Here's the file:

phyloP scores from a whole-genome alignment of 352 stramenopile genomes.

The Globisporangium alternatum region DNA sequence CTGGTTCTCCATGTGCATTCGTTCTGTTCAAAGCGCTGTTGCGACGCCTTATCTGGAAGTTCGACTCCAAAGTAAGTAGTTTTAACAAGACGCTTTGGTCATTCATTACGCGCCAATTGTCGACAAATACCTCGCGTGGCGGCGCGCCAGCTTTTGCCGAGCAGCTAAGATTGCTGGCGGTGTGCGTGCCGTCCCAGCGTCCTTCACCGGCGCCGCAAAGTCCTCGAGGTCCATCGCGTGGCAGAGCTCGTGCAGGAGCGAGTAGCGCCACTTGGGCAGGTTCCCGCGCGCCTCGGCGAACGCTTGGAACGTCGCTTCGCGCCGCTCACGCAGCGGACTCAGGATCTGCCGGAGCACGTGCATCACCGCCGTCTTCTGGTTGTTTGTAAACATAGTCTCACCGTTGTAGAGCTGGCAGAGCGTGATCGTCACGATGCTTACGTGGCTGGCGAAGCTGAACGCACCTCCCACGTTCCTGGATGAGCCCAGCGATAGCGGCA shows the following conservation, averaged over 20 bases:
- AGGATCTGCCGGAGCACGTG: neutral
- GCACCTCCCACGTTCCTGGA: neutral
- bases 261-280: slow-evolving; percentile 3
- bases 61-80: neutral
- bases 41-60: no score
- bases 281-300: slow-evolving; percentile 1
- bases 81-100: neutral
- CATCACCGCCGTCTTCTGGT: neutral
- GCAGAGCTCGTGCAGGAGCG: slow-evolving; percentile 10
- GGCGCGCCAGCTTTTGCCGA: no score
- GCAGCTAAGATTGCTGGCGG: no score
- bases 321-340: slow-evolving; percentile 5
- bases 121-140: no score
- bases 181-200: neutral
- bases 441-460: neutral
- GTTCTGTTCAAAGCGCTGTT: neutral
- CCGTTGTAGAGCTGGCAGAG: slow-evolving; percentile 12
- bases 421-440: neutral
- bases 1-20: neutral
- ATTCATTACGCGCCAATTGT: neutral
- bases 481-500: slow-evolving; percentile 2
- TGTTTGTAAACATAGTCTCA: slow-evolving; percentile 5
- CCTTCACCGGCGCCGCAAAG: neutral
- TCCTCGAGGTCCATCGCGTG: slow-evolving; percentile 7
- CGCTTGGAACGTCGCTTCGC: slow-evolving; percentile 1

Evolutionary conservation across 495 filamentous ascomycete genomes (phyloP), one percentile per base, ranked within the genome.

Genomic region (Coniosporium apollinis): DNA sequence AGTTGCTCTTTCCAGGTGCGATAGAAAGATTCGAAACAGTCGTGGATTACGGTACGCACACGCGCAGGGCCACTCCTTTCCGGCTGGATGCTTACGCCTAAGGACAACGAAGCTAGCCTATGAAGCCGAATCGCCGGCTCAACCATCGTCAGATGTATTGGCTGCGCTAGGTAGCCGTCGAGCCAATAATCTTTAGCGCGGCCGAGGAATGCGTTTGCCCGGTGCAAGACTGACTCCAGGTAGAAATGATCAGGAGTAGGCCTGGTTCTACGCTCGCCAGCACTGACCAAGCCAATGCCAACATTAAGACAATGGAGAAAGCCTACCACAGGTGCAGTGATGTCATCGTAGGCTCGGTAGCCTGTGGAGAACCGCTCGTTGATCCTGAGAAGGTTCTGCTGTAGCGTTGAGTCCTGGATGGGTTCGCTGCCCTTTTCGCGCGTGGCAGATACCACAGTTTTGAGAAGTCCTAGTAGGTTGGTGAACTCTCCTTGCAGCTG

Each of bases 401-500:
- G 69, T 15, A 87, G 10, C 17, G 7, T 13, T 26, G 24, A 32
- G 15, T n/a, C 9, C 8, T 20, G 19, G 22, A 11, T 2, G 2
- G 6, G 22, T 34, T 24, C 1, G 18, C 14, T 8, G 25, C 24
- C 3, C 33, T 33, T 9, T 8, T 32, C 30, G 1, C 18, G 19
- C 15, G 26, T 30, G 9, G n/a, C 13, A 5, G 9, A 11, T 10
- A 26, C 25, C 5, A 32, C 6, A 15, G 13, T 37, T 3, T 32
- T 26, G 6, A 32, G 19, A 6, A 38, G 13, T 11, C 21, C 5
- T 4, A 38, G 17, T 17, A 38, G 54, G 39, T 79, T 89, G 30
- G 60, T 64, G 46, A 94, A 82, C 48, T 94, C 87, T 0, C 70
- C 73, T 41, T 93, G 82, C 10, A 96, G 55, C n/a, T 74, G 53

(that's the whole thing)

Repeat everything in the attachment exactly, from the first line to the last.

phyloP scores from a whole-genome alignment of 352 stramenopile genomes.

The Globisporangium alternatum region DNA sequence CTGGTTCTCCATGTGCATTCGTTCTGTTCAAAGCGCTGTTGCGACGCCTTATCTGGAAGTTCGACTCCAAAGTAAGTAGTTTTAACAAGACGCTTTGGTCATTCATTACGCGCCAATTGTCGACAAATACCTCGCGTGGCGGCGCGCCAGCTTTTGCCGAGCAGCTAAGATTGCTGGCGGTGTGCGTGCCGTCCCAGCGTCCTTCACCGGCGCCGCAAAGTCCTCGAGGTCCATCGCGTGGCAGAGCTCGTGCAGGAGCGAGTAGCGCCACTTGGGCAGGTTCCCGCGCGCCTCGGCGAACGCTTGGAACGTCGCTTCGCGCCGCTCACGCAGCGGACTCAGGATCTGCCGGAGCACGTGCATCACCGCCGTCTTCTGGTTGTTTGTAAACATAGTCTCACCGTTGTAGAGCTGGCAGAGCGTGATCGTCACGATGCTTACGTGGCTGGCGAAGCTGAACGCACCTCCCACGTTCCTGGATGAGCCCAGCGATAGCGGCA shows the following conservation, averaged over 20 bases:
- AGGATCTGCCGGAGCACGTG: neutral
- GCACCTCCCACGTTCCTGGA: neutral
- bases 261-280: slow-evolving; percentile 3
- bases 61-80: neutral
- bases 41-60: no score
- bases 281-300: slow-evolving; percentile 1
- bases 81-100: neutral
- CATCACCGCCGTCTTCTGGT: neutral
- GCAGAGCTCGTGCAGGAGCG: slow-evolving; percentile 10
- GGCGCGCCAGCTTTTGCCGA: no score
- GCAGCTAAGATTGCTGGCGG: no score
- bases 321-340: slow-evolving; percentile 5
- bases 121-140: no score
- bases 181-200: neutral
- bases 441-460: neutral
- GTTCTGTTCAAAGCGCTGTT: neutral
- CCGTTGTAGAGCTGGCAGAG: slow-evolving; percentile 12
- bases 421-440: neutral
- bases 1-20: neutral
- ATTCATTACGCGCCAATTGT: neutral
- bases 481-500: slow-evolving; percentile 2
- TGTTTGTAAACATAGTCTCA: slow-evolving; percentile 5
- CCTTCACCGGCGCCGCAAAG: neutral
- TCCTCGAGGTCCATCGCGTG: slow-evolving; percentile 7
- CGCTTGGAACGTCGCTTCGC: slow-evolving; percentile 1

Evolutionary conservation across 495 filamentous ascomycete genomes (phyloP), one percentile per base, ranked within the genome.

Genomic region (Coniosporium apollinis): DNA sequence AGTTGCTCTTTCCAGGTGCGATAGAAAGATTCGAAACAGTCGTGGATTACGGTACGCACACGCGCAGGGCCACTCCTTTCCGGCTGGATGCTTACGCCTAAGGACAACGAAGCTAGCCTATGAAGCCGAATCGCCGGCTCAACCATCGTCAGATGTATTGGCTGCGCTAGGTAGCCGTCGAGCCAATAATCTTTAGCGCGGCCGAGGAATGCGTTTGCCCGGTGCAAGACTGACTCCAGGTAGAAATGATCAGGAGTAGGCCTGGTTCTACGCTCGCCAGCACTGACCAAGCCAATGCCAACATTAAGACAATGGAGAAAGCCTACCACAGGTGCAGTGATGTCATCGTAGGCTCGGTAGCCTGTGGAGAACCGCTCGTTGATCCTGAGAAGGTTCTGCTGTAGCGTTGAGTCCTGGATGGGTTCGCTGCCCTTTTCGCGCGTGGCAGATACCACAGTTTTGAGAAGTCCTAGTAGGTTGGTGAACTCTCCTTGCAGCTG

Each of bases 401-500:
- G 69, T 15, A 87, G 10, C 17, G 7, T 13, T 26, G 24, A 32
- G 15, T n/a, C 9, C 8, T 20, G 19, G 22, A 11, T 2, G 2
- G 6, G 22, T 34, T 24, C 1, G 18, C 14, T 8, G 25, C 24
- C 3, C 33, T 33, T 9, T 8, T 32, C 30, G 1, C 18, G 19
- C 15, G 26, T 30, G 9, G n/a, C 13, A 5, G 9, A 11, T 10
- A 26, C 25, C 5, A 32, C 6, A 15, G 13, T 37, T 3, T 32
- T 26, G 6, A 32, G 19, A 6, A 38, G 13, T 11, C 21, C 5
- T 4, A 38, G 17, T 17, A 38, G 54, G 39, T 79, T 89, G 30
- G 60, T 64, G 46, A 94, A 82, C 48, T 94, C 87, T 0, C 70
- C 73, T 41, T 93, G 82, C 10, A 96, G 55, C n/a, T 74, G 53